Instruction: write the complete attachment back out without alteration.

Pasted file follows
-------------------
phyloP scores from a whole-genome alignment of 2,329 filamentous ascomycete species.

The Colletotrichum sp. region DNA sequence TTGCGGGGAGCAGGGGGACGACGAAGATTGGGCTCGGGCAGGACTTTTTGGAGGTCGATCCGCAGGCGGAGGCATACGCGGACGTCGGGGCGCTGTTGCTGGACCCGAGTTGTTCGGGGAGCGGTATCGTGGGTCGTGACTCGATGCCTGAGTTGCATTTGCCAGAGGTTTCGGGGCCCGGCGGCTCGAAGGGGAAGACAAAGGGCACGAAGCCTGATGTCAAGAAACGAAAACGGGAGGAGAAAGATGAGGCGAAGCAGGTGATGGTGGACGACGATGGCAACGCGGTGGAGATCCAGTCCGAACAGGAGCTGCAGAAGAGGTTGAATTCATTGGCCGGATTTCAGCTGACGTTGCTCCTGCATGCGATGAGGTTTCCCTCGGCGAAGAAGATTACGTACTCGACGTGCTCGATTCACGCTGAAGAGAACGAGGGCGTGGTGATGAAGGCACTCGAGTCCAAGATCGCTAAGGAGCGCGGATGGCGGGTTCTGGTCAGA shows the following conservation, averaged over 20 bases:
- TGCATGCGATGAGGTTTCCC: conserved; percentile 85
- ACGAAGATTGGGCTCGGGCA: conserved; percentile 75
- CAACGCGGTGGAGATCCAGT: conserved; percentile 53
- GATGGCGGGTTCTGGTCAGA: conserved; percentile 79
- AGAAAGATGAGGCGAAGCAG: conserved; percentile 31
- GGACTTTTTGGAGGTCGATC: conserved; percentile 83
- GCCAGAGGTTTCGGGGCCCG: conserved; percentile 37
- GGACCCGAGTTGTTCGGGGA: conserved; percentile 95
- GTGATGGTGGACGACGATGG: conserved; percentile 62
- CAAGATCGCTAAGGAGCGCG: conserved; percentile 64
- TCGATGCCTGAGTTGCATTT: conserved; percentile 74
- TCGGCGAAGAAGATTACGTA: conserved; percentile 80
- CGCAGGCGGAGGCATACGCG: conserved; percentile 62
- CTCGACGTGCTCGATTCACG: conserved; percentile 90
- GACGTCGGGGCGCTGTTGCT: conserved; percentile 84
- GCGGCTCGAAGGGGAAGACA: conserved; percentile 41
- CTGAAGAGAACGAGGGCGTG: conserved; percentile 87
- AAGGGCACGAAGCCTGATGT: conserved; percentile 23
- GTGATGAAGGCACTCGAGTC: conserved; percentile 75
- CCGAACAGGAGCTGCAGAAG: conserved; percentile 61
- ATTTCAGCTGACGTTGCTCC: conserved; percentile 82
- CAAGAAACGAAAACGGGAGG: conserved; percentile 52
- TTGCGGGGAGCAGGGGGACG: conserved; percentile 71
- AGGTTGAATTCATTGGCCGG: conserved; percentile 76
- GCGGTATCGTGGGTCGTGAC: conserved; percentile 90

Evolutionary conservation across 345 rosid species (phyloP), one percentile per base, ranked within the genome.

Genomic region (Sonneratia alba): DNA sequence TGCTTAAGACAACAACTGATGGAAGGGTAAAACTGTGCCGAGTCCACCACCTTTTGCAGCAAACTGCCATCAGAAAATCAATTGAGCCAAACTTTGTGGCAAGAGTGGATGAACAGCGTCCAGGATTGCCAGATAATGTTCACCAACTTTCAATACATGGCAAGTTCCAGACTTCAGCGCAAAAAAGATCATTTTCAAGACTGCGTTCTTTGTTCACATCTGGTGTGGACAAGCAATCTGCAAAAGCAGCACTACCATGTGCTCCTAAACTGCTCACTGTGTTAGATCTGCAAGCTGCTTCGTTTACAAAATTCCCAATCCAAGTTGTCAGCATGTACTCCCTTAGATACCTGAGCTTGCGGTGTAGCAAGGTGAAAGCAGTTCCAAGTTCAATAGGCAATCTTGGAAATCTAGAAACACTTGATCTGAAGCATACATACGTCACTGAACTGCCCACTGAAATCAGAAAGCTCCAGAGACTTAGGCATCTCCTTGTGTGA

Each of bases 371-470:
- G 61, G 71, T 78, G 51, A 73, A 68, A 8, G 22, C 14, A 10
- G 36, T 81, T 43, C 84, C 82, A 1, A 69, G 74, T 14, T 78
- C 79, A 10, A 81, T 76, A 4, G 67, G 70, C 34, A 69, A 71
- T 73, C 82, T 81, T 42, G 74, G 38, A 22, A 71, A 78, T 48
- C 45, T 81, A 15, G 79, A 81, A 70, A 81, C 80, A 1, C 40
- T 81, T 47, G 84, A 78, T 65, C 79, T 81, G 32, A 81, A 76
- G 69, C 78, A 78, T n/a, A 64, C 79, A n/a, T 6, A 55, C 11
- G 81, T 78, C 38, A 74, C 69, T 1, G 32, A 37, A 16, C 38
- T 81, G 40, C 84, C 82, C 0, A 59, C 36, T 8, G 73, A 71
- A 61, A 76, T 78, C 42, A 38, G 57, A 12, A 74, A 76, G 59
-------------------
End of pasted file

phyloP scores from a whole-genome alignment of 2,329 filamentous ascomycete species.

The Colletotrichum sp. region DNA sequence TTGCGGGGAGCAGGGGGACGACGAAGATTGGGCTCGGGCAGGACTTTTTGGAGGTCGATCCGCAGGCGGAGGCATACGCGGACGTCGGGGCGCTGTTGCTGGACCCGAGTTGTTCGGGGAGCGGTATCGTGGGTCGTGACTCGATGCCTGAGTTGCATTTGCCAGAGGTTTCGGGGCCCGGCGGCTCGAAGGGGAAGACAAAGGGCACGAAGCCTGATGTCAAGAAACGAAAACGGGAGGAGAAAGATGAGGCGAAGCAGGTGATGGTGGACGACGATGGCAACGCGGTGGAGATCCAGTCCGAACAGGAGCTGCAGAAGAGGTTGAATTCATTGGCCGGATTTCAGCTGACGTTGCTCCTGCATGCGATGAGGTTTCCCTCGGCGAAGAAGATTACGTACTCGACGTGCTCGATTCACGCTGAAGAGAACGAGGGCGTGGTGATGAAGGCACTCGAGTCCAAGATCGCTAAGGAGCGCGGATGGCGGGTTCTGGTCAGA shows the following conservation, averaged over 20 bases:
- TGCATGCGATGAGGTTTCCC: conserved; percentile 85
- ACGAAGATTGGGCTCGGGCA: conserved; percentile 75
- CAACGCGGTGGAGATCCAGT: conserved; percentile 53
- GATGGCGGGTTCTGGTCAGA: conserved; percentile 79
- AGAAAGATGAGGCGAAGCAG: conserved; percentile 31
- GGACTTTTTGGAGGTCGATC: conserved; percentile 83
- GCCAGAGGTTTCGGGGCCCG: conserved; percentile 37
- GGACCCGAGTTGTTCGGGGA: conserved; percentile 95
- GTGATGGTGGACGACGATGG: conserved; percentile 62
- CAAGATCGCTAAGGAGCGCG: conserved; percentile 64
- TCGATGCCTGAGTTGCATTT: conserved; percentile 74
- TCGGCGAAGAAGATTACGTA: conserved; percentile 80
- CGCAGGCGGAGGCATACGCG: conserved; percentile 62
- CTCGACGTGCTCGATTCACG: conserved; percentile 90
- GACGTCGGGGCGCTGTTGCT: conserved; percentile 84
- GCGGCTCGAAGGGGAAGACA: conserved; percentile 41
- CTGAAGAGAACGAGGGCGTG: conserved; percentile 87
- AAGGGCACGAAGCCTGATGT: conserved; percentile 23
- GTGATGAAGGCACTCGAGTC: conserved; percentile 75
- CCGAACAGGAGCTGCAGAAG: conserved; percentile 61
- ATTTCAGCTGACGTTGCTCC: conserved; percentile 82
- CAAGAAACGAAAACGGGAGG: conserved; percentile 52
- TTGCGGGGAGCAGGGGGACG: conserved; percentile 71
- AGGTTGAATTCATTGGCCGG: conserved; percentile 76
- GCGGTATCGTGGGTCGTGAC: conserved; percentile 90

Evolutionary conservation across 345 rosid species (phyloP), one percentile per base, ranked within the genome.

Genomic region (Sonneratia alba): DNA sequence TGCTTAAGACAACAACTGATGGAAGGGTAAAACTGTGCCGAGTCCACCACCTTTTGCAGCAAACTGCCATCAGAAAATCAATTGAGCCAAACTTTGTGGCAAGAGTGGATGAACAGCGTCCAGGATTGCCAGATAATGTTCACCAACTTTCAATACATGGCAAGTTCCAGACTTCAGCGCAAAAAAGATCATTTTCAAGACTGCGTTCTTTGTTCACATCTGGTGTGGACAAGCAATCTGCAAAAGCAGCACTACCATGTGCTCCTAAACTGCTCACTGTGTTAGATCTGCAAGCTGCTTCGTTTACAAAATTCCCAATCCAAGTTGTCAGCATGTACTCCCTTAGATACCTGAGCTTGCGGTGTAGCAAGGTGAAAGCAGTTCCAAGTTCAATAGGCAATCTTGGAAATCTAGAAACACTTGATCTGAAGCATACATACGTCACTGAACTGCCCACTGAAATCAGAAAGCTCCAGAGACTTAGGCATCTCCTTGTGTGA

Each of bases 371-470:
- G 61, G 71, T 78, G 51, A 73, A 68, A 8, G 22, C 14, A 10
- G 36, T 81, T 43, C 84, C 82, A 1, A 69, G 74, T 14, T 78
- C 79, A 10, A 81, T 76, A 4, G 67, G 70, C 34, A 69, A 71
- T 73, C 82, T 81, T 42, G 74, G 38, A 22, A 71, A 78, T 48
- C 45, T 81, A 15, G 79, A 81, A 70, A 81, C 80, A 1, C 40
- T 81, T 47, G 84, A 78, T 65, C 79, T 81, G 32, A 81, A 76
- G 69, C 78, A 78, T n/a, A 64, C 79, A n/a, T 6, A 55, C 11
- G 81, T 78, C 38, A 74, C 69, T 1, G 32, A 37, A 16, C 38
- T 81, G 40, C 84, C 82, C 0, A 59, C 36, T 8, G 73, A 71
- A 61, A 76, T 78, C 42, A 38, G 57, A 12, A 74, A 76, G 59